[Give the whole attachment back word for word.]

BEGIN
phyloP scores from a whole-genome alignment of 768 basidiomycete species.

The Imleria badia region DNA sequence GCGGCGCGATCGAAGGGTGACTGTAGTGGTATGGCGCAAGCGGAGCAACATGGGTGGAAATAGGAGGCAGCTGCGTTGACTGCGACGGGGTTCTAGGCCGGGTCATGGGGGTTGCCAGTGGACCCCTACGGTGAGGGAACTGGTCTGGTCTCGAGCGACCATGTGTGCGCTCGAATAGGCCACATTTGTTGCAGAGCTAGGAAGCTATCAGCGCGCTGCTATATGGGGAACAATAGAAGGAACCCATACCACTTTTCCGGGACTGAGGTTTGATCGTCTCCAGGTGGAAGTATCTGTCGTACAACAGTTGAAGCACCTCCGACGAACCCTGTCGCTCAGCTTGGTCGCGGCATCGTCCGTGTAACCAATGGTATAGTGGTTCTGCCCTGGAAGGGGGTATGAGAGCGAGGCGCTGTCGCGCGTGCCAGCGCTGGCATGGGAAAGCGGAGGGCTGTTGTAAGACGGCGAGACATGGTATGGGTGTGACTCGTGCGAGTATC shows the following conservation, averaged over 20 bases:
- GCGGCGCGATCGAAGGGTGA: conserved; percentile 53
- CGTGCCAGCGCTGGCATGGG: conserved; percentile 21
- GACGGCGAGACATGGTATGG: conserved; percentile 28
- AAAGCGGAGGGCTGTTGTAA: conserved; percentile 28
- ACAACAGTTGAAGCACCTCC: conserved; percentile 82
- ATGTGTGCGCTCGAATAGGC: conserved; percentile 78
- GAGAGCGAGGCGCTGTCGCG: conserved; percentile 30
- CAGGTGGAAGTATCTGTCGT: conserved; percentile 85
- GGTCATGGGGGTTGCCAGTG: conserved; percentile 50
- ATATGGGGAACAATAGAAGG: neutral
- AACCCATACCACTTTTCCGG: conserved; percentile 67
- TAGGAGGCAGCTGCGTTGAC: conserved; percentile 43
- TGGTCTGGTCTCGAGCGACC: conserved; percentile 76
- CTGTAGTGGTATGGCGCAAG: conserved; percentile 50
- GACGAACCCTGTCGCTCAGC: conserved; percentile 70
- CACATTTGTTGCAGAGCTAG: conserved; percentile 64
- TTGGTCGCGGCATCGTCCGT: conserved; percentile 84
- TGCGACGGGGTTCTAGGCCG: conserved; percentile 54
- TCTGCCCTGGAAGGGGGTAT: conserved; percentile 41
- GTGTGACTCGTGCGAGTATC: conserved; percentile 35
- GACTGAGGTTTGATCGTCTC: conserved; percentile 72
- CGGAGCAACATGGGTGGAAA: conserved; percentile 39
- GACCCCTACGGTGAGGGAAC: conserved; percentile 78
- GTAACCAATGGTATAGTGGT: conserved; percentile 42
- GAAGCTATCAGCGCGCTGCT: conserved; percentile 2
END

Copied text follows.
phyloP scores from a whole-genome alignment of 768 basidiomycete species.

The Imleria badia region DNA sequence GCGGCGCGATCGAAGGGTGACTGTAGTGGTATGGCGCAAGCGGAGCAACATGGGTGGAAATAGGAGGCAGCTGCGTTGACTGCGACGGGGTTCTAGGCCGGGTCATGGGGGTTGCCAGTGGACCCCTACGGTGAGGGAACTGGTCTGGTCTCGAGCGACCATGTGTGCGCTCGAATAGGCCACATTTGTTGCAGAGCTAGGAAGCTATCAGCGCGCTGCTATATGGGGAACAATAGAAGGAACCCATACCACTTTTCCGGGACTGAGGTTTGATCGTCTCCAGGTGGAAGTATCTGTCGTACAACAGTTGAAGCACCTCCGACGAACCCTGTCGCTCAGCTTGGTCGCGGCATCGTCCGTGTAACCAATGGTATAGTGGTTCTGCCCTGGAAGGGGGTATGAGAGCGAGGCGCTGTCGCGCGTGCCAGCGCTGGCATGGGAAAGCGGAGGGCTGTTGTAAGACGGCGAGACATGGTATGGGTGTGACTCGTGCGAGTATC shows the following conservation, averaged over 20 bases:
- GCGGCGCGATCGAAGGGTGA: conserved; percentile 53
- CGTGCCAGCGCTGGCATGGG: conserved; percentile 21
- GACGGCGAGACATGGTATGG: conserved; percentile 28
- AAAGCGGAGGGCTGTTGTAA: conserved; percentile 28
- ACAACAGTTGAAGCACCTCC: conserved; percentile 82
- ATGTGTGCGCTCGAATAGGC: conserved; percentile 78
- GAGAGCGAGGCGCTGTCGCG: conserved; percentile 30
- CAGGTGGAAGTATCTGTCGT: conserved; percentile 85
- GGTCATGGGGGTTGCCAGTG: conserved; percentile 50
- ATATGGGGAACAATAGAAGG: neutral
- AACCCATACCACTTTTCCGG: conserved; percentile 67
- TAGGAGGCAGCTGCGTTGAC: conserved; percentile 43
- TGGTCTGGTCTCGAGCGACC: conserved; percentile 76
- CTGTAGTGGTATGGCGCAAG: conserved; percentile 50
- GACGAACCCTGTCGCTCAGC: conserved; percentile 70
- CACATTTGTTGCAGAGCTAG: conserved; percentile 64
- TTGGTCGCGGCATCGTCCGT: conserved; percentile 84
- TGCGACGGGGTTCTAGGCCG: conserved; percentile 54
- TCTGCCCTGGAAGGGGGTAT: conserved; percentile 41
- GTGTGACTCGTGCGAGTATC: conserved; percentile 35
- GACTGAGGTTTGATCGTCTC: conserved; percentile 72
- CGGAGCAACATGGGTGGAAA: conserved; percentile 39
- GACCCCTACGGTGAGGGAAC: conserved; percentile 78
- GTAACCAATGGTATAGTGGT: conserved; percentile 42
- GAAGCTATCAGCGCGCTGCT: conserved; percentile 2